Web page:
First Irrawaddy Dolphin Birth of 2024 Recorded 

A two-day-old dolphin calf was spotted swimming in the Mekong River on Feb. 11, making it the first Irrawaddy dolphin birth recorded in 2024. Photo: Ministry of Agriculture, Forestry and Fisheries

PHNOM PENH – A two-day-old dolphin calf was spotted swimming in the Mekong River on Feb. 11, making it the first Irrawaddy dolphin birth recorded in 2024. The population tally is around 90, living along the main channel of the Mekong River in the Stung Treng and Kratie provinces. 

The calf was seen swimming with a group of six adult dolphins in the Mekong Dolphin Pleasance of Kampi village in Kratie province, according to the Ministry of Agriculture. The river guard, the fishery administration and the World Wide Fund for Nature (WWF) Cambodia spotted the creature during a patrol.

According to a population census published in 2020, 89 dolphins were living in Cambodia’s section of the Mekong River that year, compared to 92 in 2017. They live in nine underwater canyons: Four are located in Stung Treng and five in Kratie.

The species is classified as endangered on the International Union for Conservation of Nature’s (IUCN) Red List of Threatened Species.

In 2023, eight new dolphins were recorded while five were found dead. In 2022, only six new dolphins were spotted, and 11 were found dead. 

Over the past two years, the trend has been to witness more births than deaths, which is a positive sign of hope for the future of the species in Cambodia, said Seng Teak, country director of WWF- Cambodia

However, he said Irrawaddy dolphins have a low reproductive rate and face several threats related to fishing: They are severely affected by bycatch, or end up stuck in gillnets. Illegal fishing practices, which consist of the use of electrical fishing nets or explosives, are also harmful.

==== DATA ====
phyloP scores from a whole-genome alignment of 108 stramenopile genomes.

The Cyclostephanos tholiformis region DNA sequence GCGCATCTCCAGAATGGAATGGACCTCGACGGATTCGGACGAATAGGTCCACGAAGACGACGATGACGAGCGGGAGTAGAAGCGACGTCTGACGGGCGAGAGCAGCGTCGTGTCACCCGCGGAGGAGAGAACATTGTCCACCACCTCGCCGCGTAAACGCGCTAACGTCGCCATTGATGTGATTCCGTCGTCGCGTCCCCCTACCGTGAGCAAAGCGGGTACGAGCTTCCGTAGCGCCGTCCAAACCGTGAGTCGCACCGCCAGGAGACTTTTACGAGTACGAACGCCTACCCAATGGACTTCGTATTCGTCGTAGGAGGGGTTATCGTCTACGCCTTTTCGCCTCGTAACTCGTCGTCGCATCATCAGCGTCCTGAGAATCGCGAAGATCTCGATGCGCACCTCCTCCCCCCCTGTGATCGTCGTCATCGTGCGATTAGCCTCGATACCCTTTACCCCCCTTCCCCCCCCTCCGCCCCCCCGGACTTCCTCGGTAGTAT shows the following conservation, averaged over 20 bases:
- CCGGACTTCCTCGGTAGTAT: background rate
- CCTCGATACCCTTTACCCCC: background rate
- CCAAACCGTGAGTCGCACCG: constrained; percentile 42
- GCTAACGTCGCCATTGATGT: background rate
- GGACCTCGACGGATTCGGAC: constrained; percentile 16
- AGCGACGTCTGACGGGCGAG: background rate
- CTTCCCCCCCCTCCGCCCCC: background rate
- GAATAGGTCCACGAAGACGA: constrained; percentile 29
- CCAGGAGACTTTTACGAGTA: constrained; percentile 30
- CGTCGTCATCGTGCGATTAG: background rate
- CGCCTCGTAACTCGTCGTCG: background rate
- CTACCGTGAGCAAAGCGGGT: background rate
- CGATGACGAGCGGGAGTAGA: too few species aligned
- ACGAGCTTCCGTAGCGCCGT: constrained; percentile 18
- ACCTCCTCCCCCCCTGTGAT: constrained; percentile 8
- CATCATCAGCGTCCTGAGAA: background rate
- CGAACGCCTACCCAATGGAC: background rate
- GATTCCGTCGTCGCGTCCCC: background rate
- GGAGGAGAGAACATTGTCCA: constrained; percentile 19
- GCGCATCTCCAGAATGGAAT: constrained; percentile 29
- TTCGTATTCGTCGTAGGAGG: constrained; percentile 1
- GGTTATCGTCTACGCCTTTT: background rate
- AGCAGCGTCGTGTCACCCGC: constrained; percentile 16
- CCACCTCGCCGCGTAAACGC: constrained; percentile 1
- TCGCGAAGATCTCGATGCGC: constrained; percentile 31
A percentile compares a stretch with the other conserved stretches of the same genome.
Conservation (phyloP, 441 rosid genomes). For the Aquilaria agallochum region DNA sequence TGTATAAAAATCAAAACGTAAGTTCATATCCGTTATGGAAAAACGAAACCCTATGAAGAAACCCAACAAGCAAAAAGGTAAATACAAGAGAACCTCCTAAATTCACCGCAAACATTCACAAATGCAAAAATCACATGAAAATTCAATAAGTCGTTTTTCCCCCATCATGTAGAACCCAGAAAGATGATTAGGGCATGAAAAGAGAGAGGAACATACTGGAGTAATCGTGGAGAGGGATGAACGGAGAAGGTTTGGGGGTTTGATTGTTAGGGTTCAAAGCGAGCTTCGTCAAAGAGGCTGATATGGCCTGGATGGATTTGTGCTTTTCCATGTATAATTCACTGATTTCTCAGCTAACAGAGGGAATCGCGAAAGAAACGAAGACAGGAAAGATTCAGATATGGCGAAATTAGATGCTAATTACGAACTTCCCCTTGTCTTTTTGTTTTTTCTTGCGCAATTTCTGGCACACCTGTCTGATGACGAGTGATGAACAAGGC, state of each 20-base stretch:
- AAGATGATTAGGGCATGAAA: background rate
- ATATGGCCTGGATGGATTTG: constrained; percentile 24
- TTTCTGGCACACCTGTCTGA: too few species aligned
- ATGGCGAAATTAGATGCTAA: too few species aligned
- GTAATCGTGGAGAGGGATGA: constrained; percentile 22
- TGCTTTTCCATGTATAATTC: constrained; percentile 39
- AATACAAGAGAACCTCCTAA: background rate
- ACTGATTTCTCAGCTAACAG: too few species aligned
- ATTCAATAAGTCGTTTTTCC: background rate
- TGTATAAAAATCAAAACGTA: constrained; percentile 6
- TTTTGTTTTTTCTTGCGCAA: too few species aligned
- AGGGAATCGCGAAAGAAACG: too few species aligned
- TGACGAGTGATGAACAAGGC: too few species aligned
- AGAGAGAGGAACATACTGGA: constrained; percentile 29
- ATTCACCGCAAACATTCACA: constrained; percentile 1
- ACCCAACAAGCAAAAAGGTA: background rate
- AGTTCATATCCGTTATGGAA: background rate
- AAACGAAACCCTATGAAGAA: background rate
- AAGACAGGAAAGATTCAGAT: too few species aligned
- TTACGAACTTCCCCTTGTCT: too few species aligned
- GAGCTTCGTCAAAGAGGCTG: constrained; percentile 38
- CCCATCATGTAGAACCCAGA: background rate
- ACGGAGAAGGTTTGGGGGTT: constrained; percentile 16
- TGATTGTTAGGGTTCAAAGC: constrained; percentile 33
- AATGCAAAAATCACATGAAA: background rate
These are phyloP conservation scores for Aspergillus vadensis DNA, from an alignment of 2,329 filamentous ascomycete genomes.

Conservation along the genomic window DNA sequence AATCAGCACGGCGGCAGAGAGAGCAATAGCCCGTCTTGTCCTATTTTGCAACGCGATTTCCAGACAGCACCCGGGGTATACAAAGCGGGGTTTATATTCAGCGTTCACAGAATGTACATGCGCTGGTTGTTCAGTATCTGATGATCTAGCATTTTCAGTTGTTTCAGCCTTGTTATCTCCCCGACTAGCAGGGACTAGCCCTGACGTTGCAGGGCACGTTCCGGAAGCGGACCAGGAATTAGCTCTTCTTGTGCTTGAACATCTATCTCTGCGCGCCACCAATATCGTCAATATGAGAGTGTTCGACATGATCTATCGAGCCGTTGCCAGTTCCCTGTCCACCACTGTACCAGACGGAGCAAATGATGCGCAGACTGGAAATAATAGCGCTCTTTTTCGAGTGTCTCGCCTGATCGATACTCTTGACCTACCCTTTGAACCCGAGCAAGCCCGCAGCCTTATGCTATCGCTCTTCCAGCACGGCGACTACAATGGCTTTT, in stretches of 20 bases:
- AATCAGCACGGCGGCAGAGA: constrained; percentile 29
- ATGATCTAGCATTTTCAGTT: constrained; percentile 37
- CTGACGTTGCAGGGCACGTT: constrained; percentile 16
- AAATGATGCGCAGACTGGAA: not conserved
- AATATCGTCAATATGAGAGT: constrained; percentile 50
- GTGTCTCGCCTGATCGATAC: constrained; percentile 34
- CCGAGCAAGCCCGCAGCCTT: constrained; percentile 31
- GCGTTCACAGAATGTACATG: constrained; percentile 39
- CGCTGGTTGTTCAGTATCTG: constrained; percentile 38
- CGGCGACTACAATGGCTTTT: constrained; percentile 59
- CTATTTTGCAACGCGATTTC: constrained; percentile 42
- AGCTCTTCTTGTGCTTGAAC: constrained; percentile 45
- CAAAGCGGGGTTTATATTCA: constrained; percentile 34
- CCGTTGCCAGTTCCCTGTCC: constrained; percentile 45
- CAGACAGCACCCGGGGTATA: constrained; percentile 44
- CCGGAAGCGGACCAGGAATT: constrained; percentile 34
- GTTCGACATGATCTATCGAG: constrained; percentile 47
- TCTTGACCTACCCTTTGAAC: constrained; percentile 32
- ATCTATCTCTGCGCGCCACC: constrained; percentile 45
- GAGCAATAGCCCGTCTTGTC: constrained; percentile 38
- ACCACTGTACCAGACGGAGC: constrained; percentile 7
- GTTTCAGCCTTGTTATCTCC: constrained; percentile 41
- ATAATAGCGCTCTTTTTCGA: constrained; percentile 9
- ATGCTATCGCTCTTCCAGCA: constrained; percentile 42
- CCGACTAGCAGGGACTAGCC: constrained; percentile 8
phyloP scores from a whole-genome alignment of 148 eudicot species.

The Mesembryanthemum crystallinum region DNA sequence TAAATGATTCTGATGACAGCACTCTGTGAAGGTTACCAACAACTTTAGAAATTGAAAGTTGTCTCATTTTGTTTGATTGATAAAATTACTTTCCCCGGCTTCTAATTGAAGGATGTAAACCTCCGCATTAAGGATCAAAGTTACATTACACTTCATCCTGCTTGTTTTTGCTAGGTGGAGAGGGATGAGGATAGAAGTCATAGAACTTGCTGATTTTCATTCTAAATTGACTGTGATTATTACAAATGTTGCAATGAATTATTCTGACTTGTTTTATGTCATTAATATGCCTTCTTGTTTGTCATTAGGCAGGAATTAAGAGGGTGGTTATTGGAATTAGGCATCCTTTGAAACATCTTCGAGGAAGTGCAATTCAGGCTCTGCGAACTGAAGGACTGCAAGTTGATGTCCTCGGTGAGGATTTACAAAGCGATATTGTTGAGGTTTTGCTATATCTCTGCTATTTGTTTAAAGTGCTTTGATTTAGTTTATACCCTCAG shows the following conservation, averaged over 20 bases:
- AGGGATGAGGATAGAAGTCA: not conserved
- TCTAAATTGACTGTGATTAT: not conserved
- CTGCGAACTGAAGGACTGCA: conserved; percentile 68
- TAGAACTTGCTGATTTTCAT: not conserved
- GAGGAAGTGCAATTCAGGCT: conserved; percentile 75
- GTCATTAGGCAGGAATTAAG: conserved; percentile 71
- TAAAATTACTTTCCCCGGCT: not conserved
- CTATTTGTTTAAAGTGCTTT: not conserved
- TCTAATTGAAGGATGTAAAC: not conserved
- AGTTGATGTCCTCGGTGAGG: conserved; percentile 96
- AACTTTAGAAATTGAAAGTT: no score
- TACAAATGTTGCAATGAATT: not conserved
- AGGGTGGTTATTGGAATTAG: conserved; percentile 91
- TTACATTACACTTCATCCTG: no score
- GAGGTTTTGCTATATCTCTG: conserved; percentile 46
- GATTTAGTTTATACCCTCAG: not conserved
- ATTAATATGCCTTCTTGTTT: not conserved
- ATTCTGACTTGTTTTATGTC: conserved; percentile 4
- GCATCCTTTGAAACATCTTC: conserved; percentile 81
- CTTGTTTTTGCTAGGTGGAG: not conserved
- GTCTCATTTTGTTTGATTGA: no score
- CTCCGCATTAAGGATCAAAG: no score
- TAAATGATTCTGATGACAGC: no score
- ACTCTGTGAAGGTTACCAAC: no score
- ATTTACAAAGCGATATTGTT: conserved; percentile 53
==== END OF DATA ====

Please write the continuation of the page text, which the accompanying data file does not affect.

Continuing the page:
Over 70 percent of the Mekong dolphin population is over 20 years old, making them incapable of breeding. Irrawaddy dolphins have a life expectancy of 27 to 30 years.

“With all the protection and conservation efforts from relevant stakeholders, the threats to the Irrawaddy dolphin have been mitigated,” Teak said. 

“However, this creature is critically endangered, and the continual effort and collective work, not only from the ministry and the WWF but also from citizens, are needed.”

He said that new population estimates would be published soon, after a census was carried out in October 2023. The survey team is finalizing the results and addressing potential technical errors at the moment.

Teak said that WWF will continue to work closely with the ministry, the river guards and the fisheries administration to monitor and eliminate all forms of illegal fishing to ensure that the species will not go extinct.

“We can see the light yielded from our effort, but we should not be careless and keep working,” he said. “I want every individual to contribute their effort and stop illegal fishing, join hands to preserve these Irrawaddy dolphins.”

In February 2023, then-Prime Minister Hun Sen issued a decree designating 120 kilometers of the Mekong River as a protected zone where fishing is prohibited, hoping to prevent more dolphins from dying and entangling in fishing gear.

However, in April 2023, he revoked the directive because thousands of fishing families were adversely affected while dolphins kept dying. Small-scale fishing is now allowed in the protected area, but large-scale fishing and electrofishing are still prohibited.

Yet, illegal fishing is still common on the Mekong River. In 2023, authorities cracked down on 122 fishing crimes in the Upper Mekong River region. While 11 fishermen were jailed over illegal fishing activities, another 96 defendants were freed after they promised not to commit the same crimes again.

Seng Teak of WWF is optimistic that more new-born dolphins will be spotted as long as illegal fishing is addressed and reduced.

In addition, he calls on every citizen not to contaminate the river’s environment with plastics or other pollutants, as the dolphins need a clean environment and sufficient prey to be able to survive.

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